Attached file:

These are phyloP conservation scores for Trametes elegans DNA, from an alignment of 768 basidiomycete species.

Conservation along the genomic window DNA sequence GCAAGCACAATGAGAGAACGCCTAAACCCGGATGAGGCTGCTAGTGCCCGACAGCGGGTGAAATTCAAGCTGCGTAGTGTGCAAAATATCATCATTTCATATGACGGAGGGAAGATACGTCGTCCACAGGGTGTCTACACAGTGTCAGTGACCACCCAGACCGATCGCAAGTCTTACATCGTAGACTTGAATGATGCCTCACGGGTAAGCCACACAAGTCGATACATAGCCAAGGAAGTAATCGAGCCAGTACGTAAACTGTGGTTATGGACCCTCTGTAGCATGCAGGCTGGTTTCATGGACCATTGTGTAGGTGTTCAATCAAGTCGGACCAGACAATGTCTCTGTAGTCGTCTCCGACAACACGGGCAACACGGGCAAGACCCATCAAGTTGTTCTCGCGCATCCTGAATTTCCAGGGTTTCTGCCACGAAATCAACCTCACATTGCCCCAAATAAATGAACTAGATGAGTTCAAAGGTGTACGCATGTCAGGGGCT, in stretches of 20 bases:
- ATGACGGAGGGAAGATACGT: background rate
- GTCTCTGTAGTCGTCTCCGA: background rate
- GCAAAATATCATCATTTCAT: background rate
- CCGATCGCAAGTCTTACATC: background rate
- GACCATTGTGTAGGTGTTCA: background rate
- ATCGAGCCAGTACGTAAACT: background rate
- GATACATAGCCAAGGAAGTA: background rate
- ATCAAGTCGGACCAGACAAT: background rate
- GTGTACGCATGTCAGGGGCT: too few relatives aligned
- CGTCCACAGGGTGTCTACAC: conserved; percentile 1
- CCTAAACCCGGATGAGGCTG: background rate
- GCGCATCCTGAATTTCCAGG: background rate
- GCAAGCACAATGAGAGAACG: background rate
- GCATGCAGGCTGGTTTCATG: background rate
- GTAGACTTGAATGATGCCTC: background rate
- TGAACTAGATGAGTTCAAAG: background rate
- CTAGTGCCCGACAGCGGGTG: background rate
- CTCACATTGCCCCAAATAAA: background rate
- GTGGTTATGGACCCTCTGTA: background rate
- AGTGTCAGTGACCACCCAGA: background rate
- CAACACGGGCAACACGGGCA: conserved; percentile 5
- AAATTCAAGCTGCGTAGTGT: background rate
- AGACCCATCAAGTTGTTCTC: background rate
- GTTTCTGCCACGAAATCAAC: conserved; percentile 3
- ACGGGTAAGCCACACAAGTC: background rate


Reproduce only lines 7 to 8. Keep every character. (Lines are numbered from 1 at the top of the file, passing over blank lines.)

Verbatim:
- GACCATTGTGTAGGTGTTCA: background rate
- ATCGAGCCAGTACGTAAACT: background rate